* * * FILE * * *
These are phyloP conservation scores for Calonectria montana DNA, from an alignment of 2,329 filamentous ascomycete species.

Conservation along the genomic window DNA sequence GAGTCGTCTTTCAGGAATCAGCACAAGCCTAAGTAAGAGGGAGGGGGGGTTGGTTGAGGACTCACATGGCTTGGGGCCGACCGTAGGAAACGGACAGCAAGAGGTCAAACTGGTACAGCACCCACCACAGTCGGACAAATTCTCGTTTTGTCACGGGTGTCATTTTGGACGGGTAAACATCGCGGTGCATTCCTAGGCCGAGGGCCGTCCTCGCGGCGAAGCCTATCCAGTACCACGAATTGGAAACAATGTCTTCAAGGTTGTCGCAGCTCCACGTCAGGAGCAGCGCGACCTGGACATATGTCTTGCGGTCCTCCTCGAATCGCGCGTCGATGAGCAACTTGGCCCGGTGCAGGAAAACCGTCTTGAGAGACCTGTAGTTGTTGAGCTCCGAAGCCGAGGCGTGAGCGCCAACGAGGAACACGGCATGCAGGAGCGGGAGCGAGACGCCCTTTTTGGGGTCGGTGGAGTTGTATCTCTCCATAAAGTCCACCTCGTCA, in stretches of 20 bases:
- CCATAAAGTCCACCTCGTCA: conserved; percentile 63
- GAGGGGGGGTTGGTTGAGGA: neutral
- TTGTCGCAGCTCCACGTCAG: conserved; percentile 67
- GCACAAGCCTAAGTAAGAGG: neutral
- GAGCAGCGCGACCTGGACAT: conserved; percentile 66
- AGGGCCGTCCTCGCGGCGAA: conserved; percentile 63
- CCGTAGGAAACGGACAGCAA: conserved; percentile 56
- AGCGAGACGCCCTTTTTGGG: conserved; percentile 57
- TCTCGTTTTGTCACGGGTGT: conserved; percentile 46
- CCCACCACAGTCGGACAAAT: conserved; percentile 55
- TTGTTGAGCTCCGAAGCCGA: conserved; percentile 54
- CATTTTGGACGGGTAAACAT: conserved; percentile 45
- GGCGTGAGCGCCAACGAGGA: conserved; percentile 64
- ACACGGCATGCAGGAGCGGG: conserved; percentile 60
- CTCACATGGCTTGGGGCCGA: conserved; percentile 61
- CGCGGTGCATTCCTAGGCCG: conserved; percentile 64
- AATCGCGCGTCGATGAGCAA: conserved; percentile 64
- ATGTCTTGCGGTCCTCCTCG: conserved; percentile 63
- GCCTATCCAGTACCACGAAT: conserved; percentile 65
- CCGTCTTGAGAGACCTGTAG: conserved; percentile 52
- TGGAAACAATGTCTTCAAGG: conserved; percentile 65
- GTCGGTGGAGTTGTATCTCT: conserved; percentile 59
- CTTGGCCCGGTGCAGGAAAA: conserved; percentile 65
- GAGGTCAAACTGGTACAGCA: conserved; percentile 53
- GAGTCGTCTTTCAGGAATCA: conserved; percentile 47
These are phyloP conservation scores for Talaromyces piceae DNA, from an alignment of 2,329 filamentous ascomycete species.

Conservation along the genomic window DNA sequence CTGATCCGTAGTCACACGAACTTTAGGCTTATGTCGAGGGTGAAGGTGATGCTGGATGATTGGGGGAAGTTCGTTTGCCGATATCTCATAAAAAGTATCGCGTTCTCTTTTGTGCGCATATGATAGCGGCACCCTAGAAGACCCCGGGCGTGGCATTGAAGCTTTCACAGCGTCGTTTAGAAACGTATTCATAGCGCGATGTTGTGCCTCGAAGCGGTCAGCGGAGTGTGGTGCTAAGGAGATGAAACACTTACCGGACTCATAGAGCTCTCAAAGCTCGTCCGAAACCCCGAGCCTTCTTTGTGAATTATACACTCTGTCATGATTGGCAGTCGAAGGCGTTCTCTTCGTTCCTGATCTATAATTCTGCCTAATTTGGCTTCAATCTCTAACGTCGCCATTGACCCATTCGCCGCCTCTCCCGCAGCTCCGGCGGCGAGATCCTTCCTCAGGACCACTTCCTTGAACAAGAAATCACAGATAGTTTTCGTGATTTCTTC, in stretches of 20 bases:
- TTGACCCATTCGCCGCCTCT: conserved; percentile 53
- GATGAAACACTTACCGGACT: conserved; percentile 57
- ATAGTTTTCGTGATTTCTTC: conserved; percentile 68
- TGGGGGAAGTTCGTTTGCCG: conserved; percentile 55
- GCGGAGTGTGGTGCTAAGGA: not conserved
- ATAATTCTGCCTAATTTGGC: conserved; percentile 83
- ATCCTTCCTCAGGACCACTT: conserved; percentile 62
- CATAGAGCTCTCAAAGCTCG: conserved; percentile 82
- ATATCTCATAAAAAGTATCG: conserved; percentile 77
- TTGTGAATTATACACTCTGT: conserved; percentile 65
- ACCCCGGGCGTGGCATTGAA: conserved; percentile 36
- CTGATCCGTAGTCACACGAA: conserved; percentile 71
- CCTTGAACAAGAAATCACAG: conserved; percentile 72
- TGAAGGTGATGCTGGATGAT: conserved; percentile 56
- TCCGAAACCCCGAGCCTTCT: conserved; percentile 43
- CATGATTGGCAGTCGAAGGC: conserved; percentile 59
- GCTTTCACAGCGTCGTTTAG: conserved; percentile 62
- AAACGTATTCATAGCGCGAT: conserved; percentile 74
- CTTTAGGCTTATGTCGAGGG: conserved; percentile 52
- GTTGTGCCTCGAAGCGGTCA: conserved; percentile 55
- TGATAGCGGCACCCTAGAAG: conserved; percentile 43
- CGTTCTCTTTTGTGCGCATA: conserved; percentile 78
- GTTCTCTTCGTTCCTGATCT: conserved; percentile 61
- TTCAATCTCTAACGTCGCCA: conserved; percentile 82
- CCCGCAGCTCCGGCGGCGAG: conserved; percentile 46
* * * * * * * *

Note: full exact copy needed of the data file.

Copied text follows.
These are phyloP conservation scores for Calonectria montana DNA, from an alignment of 2,329 filamentous ascomycete species.

Conservation along the genomic window DNA sequence GAGTCGTCTTTCAGGAATCAGCACAAGCCTAAGTAAGAGGGAGGGGGGGTTGGTTGAGGACTCACATGGCTTGGGGCCGACCGTAGGAAACGGACAGCAAGAGGTCAAACTGGTACAGCACCCACCACAGTCGGACAAATTCTCGTTTTGTCACGGGTGTCATTTTGGACGGGTAAACATCGCGGTGCATTCCTAGGCCGAGGGCCGTCCTCGCGGCGAAGCCTATCCAGTACCACGAATTGGAAACAATGTCTTCAAGGTTGTCGCAGCTCCACGTCAGGAGCAGCGCGACCTGGACATATGTCTTGCGGTCCTCCTCGAATCGCGCGTCGATGAGCAACTTGGCCCGGTGCAGGAAAACCGTCTTGAGAGACCTGTAGTTGTTGAGCTCCGAAGCCGAGGCGTGAGCGCCAACGAGGAACACGGCATGCAGGAGCGGGAGCGAGACGCCCTTTTTGGGGTCGGTGGAGTTGTATCTCTCCATAAAGTCCACCTCGTCA, in stretches of 20 bases:
- CCATAAAGTCCACCTCGTCA: conserved; percentile 63
- GAGGGGGGGTTGGTTGAGGA: neutral
- TTGTCGCAGCTCCACGTCAG: conserved; percentile 67
- GCACAAGCCTAAGTAAGAGG: neutral
- GAGCAGCGCGACCTGGACAT: conserved; percentile 66
- AGGGCCGTCCTCGCGGCGAA: conserved; percentile 63
- CCGTAGGAAACGGACAGCAA: conserved; percentile 56
- AGCGAGACGCCCTTTTTGGG: conserved; percentile 57
- TCTCGTTTTGTCACGGGTGT: conserved; percentile 46
- CCCACCACAGTCGGACAAAT: conserved; percentile 55
- TTGTTGAGCTCCGAAGCCGA: conserved; percentile 54
- CATTTTGGACGGGTAAACAT: conserved; percentile 45
- GGCGTGAGCGCCAACGAGGA: conserved; percentile 64
- ACACGGCATGCAGGAGCGGG: conserved; percentile 60
- CTCACATGGCTTGGGGCCGA: conserved; percentile 61
- CGCGGTGCATTCCTAGGCCG: conserved; percentile 64
- AATCGCGCGTCGATGAGCAA: conserved; percentile 64
- ATGTCTTGCGGTCCTCCTCG: conserved; percentile 63
- GCCTATCCAGTACCACGAAT: conserved; percentile 65
- CCGTCTTGAGAGACCTGTAG: conserved; percentile 52
- TGGAAACAATGTCTTCAAGG: conserved; percentile 65
- GTCGGTGGAGTTGTATCTCT: conserved; percentile 59
- CTTGGCCCGGTGCAGGAAAA: conserved; percentile 65
- GAGGTCAAACTGGTACAGCA: conserved; percentile 53
- GAGTCGTCTTTCAGGAATCA: conserved; percentile 47
These are phyloP conservation scores for Talaromyces piceae DNA, from an alignment of 2,329 filamentous ascomycete species.

Conservation along the genomic window DNA sequence CTGATCCGTAGTCACACGAACTTTAGGCTTATGTCGAGGGTGAAGGTGATGCTGGATGATTGGGGGAAGTTCGTTTGCCGATATCTCATAAAAAGTATCGCGTTCTCTTTTGTGCGCATATGATAGCGGCACCCTAGAAGACCCCGGGCGTGGCATTGAAGCTTTCACAGCGTCGTTTAGAAACGTATTCATAGCGCGATGTTGTGCCTCGAAGCGGTCAGCGGAGTGTGGTGCTAAGGAGATGAAACACTTACCGGACTCATAGAGCTCTCAAAGCTCGTCCGAAACCCCGAGCCTTCTTTGTGAATTATACACTCTGTCATGATTGGCAGTCGAAGGCGTTCTCTTCGTTCCTGATCTATAATTCTGCCTAATTTGGCTTCAATCTCTAACGTCGCCATTGACCCATTCGCCGCCTCTCCCGCAGCTCCGGCGGCGAGATCCTTCCTCAGGACCACTTCCTTGAACAAGAAATCACAGATAGTTTTCGTGATTTCTTC, in stretches of 20 bases:
- TTGACCCATTCGCCGCCTCT: conserved; percentile 53
- GATGAAACACTTACCGGACT: conserved; percentile 57
- ATAGTTTTCGTGATTTCTTC: conserved; percentile 68
- TGGGGGAAGTTCGTTTGCCG: conserved; percentile 55
- GCGGAGTGTGGTGCTAAGGA: not conserved
- ATAATTCTGCCTAATTTGGC: conserved; percentile 83
- ATCCTTCCTCAGGACCACTT: conserved; percentile 62
- CATAGAGCTCTCAAAGCTCG: conserved; percentile 82
- ATATCTCATAAAAAGTATCG: conserved; percentile 77
- TTGTGAATTATACACTCTGT: conserved; percentile 65
- ACCCCGGGCGTGGCATTGAA: conserved; percentile 36
- CTGATCCGTAGTCACACGAA: conserved; percentile 71
- CCTTGAACAAGAAATCACAG: conserved; percentile 72
- TGAAGGTGATGCTGGATGAT: conserved; percentile 56
- TCCGAAACCCCGAGCCTTCT: conserved; percentile 43
- CATGATTGGCAGTCGAAGGC: conserved; percentile 59
- GCTTTCACAGCGTCGTTTAG: conserved; percentile 62
- AAACGTATTCATAGCGCGAT: conserved; percentile 74
- CTTTAGGCTTATGTCGAGGG: conserved; percentile 52
- GTTGTGCCTCGAAGCGGTCA: conserved; percentile 55
- TGATAGCGGCACCCTAGAAG: conserved; percentile 43
- CGTTCTCTTTTGTGCGCATA: conserved; percentile 78
- GTTCTCTTCGTTCCTGATCT: conserved; percentile 61
- TTCAATCTCTAACGTCGCCA: conserved; percentile 82
- CCCGCAGCTCCGGCGGCGAG: conserved; percentile 46